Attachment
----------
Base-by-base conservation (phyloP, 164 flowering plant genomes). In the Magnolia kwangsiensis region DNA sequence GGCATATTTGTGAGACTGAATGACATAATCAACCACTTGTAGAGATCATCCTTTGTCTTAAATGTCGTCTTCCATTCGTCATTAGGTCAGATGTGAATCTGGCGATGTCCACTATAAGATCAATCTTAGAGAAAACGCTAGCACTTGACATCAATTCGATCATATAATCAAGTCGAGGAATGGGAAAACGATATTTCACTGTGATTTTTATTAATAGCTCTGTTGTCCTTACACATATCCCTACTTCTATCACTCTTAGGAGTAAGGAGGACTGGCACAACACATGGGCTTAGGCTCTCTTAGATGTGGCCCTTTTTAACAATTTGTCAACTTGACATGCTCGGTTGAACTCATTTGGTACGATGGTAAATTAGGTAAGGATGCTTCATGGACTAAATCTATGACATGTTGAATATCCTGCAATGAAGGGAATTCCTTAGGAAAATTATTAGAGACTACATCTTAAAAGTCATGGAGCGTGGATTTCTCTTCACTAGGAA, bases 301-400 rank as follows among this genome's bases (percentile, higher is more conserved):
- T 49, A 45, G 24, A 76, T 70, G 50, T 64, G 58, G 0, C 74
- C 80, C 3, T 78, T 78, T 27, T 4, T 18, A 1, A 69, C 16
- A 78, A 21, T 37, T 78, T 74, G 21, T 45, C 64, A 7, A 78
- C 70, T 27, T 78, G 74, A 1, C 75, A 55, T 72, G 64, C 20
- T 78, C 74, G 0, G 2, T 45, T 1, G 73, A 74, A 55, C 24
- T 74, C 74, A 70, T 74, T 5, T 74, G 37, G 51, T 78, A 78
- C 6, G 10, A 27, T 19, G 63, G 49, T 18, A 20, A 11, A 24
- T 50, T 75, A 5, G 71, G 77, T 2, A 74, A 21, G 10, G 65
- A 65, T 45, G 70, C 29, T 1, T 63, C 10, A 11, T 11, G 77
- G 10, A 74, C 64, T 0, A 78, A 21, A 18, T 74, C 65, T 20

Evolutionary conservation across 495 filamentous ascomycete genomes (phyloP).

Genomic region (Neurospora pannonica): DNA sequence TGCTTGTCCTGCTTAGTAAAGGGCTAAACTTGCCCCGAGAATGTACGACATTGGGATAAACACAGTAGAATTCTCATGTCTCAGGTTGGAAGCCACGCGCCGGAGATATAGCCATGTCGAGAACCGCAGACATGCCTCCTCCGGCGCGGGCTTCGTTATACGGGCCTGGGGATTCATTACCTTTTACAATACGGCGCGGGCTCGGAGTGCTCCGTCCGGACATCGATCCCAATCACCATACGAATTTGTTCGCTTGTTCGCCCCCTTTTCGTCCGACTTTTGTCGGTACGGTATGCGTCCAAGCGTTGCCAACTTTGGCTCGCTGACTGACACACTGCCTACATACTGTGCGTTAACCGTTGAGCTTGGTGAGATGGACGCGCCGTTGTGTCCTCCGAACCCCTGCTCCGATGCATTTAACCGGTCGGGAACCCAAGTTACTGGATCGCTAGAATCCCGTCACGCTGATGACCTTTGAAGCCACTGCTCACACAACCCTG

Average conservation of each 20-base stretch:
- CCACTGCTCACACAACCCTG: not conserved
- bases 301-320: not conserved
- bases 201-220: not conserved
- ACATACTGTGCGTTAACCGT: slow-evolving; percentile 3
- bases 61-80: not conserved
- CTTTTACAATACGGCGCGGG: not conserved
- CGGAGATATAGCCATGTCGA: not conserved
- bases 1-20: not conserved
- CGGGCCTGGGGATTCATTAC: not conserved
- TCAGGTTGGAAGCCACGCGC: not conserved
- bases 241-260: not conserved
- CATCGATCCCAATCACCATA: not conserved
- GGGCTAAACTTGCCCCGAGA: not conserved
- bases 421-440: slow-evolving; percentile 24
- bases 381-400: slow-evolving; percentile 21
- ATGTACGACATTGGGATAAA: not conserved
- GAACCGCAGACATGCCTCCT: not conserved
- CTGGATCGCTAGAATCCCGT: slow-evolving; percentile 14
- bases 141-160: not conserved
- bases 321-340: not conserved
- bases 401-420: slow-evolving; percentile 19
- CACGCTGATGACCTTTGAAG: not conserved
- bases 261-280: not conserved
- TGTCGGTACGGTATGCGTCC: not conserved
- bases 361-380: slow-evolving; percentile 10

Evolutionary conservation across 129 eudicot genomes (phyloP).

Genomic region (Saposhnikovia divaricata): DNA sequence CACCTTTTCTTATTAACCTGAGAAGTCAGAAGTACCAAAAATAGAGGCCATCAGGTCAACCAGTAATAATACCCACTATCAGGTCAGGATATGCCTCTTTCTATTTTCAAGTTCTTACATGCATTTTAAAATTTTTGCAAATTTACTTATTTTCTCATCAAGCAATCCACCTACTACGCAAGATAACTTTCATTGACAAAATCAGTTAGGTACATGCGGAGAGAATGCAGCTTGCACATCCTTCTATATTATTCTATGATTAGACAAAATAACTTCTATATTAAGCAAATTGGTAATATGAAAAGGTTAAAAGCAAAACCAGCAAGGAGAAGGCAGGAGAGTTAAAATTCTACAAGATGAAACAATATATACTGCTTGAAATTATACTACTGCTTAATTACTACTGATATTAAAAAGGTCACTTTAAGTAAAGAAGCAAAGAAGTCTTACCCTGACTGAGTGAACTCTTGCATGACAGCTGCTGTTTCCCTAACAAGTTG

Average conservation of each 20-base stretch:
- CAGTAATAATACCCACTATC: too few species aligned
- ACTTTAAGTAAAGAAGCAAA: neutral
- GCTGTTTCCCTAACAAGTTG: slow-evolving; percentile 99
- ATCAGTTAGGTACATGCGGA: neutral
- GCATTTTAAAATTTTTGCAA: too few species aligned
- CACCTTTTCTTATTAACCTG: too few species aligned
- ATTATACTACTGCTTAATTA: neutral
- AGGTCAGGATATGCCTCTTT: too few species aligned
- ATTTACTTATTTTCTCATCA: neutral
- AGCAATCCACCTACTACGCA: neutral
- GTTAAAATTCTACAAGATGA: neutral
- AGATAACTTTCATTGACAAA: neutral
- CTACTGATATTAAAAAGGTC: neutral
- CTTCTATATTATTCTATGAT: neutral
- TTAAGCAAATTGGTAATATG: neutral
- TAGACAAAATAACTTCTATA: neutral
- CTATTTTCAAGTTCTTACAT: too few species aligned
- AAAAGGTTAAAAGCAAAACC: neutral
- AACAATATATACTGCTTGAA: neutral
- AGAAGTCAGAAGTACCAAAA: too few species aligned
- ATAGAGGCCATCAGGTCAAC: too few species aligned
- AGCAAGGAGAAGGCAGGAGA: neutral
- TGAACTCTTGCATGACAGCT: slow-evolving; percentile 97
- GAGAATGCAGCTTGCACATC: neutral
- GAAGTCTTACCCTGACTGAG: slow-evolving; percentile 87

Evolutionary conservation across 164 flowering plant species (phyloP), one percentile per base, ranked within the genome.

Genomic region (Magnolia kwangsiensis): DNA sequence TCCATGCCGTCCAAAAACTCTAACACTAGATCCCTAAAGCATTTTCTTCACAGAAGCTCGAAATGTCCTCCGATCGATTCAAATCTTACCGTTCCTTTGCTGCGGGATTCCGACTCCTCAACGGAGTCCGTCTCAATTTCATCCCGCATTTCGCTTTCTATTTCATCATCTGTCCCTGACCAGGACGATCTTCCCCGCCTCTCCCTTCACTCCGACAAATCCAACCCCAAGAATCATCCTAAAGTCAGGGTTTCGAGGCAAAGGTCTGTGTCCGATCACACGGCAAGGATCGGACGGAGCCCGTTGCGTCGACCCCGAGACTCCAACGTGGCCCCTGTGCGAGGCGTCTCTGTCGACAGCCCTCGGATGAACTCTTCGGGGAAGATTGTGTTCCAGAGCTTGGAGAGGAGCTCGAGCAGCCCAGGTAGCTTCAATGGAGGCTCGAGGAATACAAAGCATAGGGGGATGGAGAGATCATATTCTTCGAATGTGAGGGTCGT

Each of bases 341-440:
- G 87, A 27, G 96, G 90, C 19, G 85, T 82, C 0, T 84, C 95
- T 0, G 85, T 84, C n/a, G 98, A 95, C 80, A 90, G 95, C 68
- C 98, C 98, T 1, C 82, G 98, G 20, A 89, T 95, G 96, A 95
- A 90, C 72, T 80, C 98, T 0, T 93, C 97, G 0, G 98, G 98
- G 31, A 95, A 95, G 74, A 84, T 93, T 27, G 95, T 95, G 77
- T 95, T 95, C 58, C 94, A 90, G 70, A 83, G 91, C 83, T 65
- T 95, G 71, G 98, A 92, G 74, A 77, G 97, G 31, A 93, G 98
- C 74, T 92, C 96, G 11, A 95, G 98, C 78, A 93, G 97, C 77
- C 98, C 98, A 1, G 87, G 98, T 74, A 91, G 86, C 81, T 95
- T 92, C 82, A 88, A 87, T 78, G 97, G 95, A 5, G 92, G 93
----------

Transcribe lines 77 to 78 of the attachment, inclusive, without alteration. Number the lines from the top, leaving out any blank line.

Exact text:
- T 95, G 71, G 98, A 92, G 74, A 77, G 97, G 31, A 93, G 98
- C 74, T 92, C 96, G 11, A 95, G 98, C 78, A 93, G 97, C 77